Lawmakers have introduced legislation to designate 411 miles of Highway 20 as the “National Medal of Honor Highway”. This highway is the longest interstate highway in the United States, stretching from Oregon to Massachusetts. Crossing Idaho’s southern border, Highway 20 starts near Parma and ends on Targhee Pass before entering Montana. Legislators are proposing to designate Idaho’s portion of Highway 20 with the title “National Medal of Honor Highway” with a larger plan in mind. Backers of this legislation hope that all states along Route 20 will eventually rename their sections in honor of our bravest heroes.
The Idaho Department of Transportation has agreed to fund the project, which includes purchasing six to eight signs that would be placed on both sides of the highway from Parma to just west of Yellowstone. This bill unanimously passed the House and Senate and is headed to the Governor’s office for signing. The Medal of Honor is the United States of America's highest and most prestigious personal military decoration. It is awarded to recognize U.S. military service members who have distinguished themselves by acts of valor. Click here to read more.
Idaho Dairymen’s Association
The Idaho Dairymen’s Association (IDA) met with Legislators this week to discuss important issues for the dairy industry and the agricultural industry at large. The association started meeting in 1924 with the aim to develop and sustain an economically viable Idaho dairy industry. Today, Idaho is one of the largest dairy producers in the United States. Idaho’s dairy leaders are committed to strengthening their communities and the entire state through a strong dairy industry.
Each year the Idaho Dairymen’s Association meets with Legislators to inform them of their legislative agenda. The IDA falls under the umbrella of the United Dairymen of Idaho (UDI), which was formed in 1980. The IDA’s main focus is to work with the industry and on projects related to government. Today, the Idaho Dairymen’s Association works at the local, state, regional and federal levels to protect and promote the legislative and regulatory interests of its members. Click here for more information.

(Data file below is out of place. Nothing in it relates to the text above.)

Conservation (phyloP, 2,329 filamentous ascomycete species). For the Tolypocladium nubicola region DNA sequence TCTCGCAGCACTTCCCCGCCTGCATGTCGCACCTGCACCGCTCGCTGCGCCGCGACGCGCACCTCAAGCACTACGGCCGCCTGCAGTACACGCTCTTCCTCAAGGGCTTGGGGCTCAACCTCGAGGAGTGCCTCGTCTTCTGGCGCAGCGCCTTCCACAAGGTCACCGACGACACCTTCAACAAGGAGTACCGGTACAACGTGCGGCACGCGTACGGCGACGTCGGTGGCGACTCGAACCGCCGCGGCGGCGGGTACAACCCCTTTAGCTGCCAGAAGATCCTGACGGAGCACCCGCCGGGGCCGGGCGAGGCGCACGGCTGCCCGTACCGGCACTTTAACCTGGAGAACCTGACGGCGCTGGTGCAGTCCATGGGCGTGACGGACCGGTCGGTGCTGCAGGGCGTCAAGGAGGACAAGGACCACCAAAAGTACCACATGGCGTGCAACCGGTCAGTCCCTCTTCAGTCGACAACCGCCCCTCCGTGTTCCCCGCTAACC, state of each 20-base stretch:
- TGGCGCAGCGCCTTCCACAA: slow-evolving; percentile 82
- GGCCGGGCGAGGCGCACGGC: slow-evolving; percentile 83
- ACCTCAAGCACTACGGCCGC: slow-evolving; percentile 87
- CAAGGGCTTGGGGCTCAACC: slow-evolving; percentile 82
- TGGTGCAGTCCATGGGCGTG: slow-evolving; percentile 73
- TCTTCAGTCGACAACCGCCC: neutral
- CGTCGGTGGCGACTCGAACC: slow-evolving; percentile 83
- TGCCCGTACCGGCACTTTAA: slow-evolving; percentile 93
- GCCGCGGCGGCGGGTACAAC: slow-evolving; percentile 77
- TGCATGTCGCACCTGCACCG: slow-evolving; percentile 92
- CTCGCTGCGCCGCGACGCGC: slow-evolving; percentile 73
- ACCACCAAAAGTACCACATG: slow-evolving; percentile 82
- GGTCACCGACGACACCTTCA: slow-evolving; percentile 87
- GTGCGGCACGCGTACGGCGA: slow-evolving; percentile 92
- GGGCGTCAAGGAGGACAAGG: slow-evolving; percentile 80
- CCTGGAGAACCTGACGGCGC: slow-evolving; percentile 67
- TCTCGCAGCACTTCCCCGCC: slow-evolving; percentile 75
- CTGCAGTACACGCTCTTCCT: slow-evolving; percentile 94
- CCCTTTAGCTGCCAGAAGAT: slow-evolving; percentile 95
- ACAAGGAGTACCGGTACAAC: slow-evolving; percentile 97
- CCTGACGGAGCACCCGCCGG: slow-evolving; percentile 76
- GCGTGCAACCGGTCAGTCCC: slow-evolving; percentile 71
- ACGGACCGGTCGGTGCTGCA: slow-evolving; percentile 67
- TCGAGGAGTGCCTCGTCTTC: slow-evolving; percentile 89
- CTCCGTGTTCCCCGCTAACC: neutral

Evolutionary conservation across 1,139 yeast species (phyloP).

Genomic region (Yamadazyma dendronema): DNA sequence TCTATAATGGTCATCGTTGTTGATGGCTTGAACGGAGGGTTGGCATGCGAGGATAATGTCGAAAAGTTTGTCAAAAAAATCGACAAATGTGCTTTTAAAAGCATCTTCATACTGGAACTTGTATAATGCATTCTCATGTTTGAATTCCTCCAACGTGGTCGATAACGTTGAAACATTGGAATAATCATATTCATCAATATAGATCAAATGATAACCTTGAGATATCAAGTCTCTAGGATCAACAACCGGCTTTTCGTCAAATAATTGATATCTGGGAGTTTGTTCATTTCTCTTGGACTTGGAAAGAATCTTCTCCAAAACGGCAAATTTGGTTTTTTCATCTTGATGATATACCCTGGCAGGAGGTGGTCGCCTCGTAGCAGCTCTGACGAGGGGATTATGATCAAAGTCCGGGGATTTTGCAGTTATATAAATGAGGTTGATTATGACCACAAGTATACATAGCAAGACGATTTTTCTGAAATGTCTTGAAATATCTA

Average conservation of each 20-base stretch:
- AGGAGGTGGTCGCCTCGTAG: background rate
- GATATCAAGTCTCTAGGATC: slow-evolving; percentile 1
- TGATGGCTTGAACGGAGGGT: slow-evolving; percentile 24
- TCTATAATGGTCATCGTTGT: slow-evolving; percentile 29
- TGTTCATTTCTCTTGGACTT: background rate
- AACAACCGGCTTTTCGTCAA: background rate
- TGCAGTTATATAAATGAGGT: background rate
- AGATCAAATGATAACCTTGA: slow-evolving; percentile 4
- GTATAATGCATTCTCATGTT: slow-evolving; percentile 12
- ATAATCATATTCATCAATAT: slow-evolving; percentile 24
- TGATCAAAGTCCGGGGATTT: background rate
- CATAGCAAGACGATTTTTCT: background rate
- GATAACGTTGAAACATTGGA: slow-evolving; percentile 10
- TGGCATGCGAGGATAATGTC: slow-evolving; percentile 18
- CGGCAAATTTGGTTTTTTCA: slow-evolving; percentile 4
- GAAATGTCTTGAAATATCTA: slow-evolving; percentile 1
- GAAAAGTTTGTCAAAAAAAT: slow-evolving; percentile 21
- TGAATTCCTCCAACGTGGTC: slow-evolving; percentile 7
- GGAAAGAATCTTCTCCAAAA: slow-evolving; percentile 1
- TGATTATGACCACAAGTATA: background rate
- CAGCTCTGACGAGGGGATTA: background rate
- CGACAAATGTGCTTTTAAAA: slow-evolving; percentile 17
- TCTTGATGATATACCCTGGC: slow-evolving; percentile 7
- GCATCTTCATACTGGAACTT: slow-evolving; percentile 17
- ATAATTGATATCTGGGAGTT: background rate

Idaho Behavioral Health Alliance at the Capitol
The Idaho Behavioral Health Alliance met in the Capitol rotunda Thursday with legislators to educate them on policies and priorities relating to behavioral health in Idaho. This year Legislators discussed issues such as Medicaid expansion and how it relates to the behavioral health population which the Alliance representatives. The priorities of the Alliance are meant to integrate behavioral health into primary care, create access to treatment, and increase services for those in underserved communities.
Dr. David Moss gives presentation on the U.S. Constitution at the Capitol
Dr. David Moss, a professor at Harvard University’s Business School, visited Idaho’s Capitol last week to present his lecture on the U.S. Constitution. As the guest of The McClure Center, Dr. Moss gave a presentation in the Lincoln Auditorium entitled, “Bringing History to Life: Creating the U.S. Constitution.” Dr. Moss is the author of Democracy: A Case Study, which is an in-depth study on the history of American democracy. This case study grew out of a course he created for Harvard undergraduates and business school students. Today, both the course and the historical case studies are being introduced to high schools as part of the High School Case Method Project, which the professor oversees at Harvard Business School. At the Capitol, Dr. Moss met with 20 Idaho teachers who are using his high school curriculum in their schools.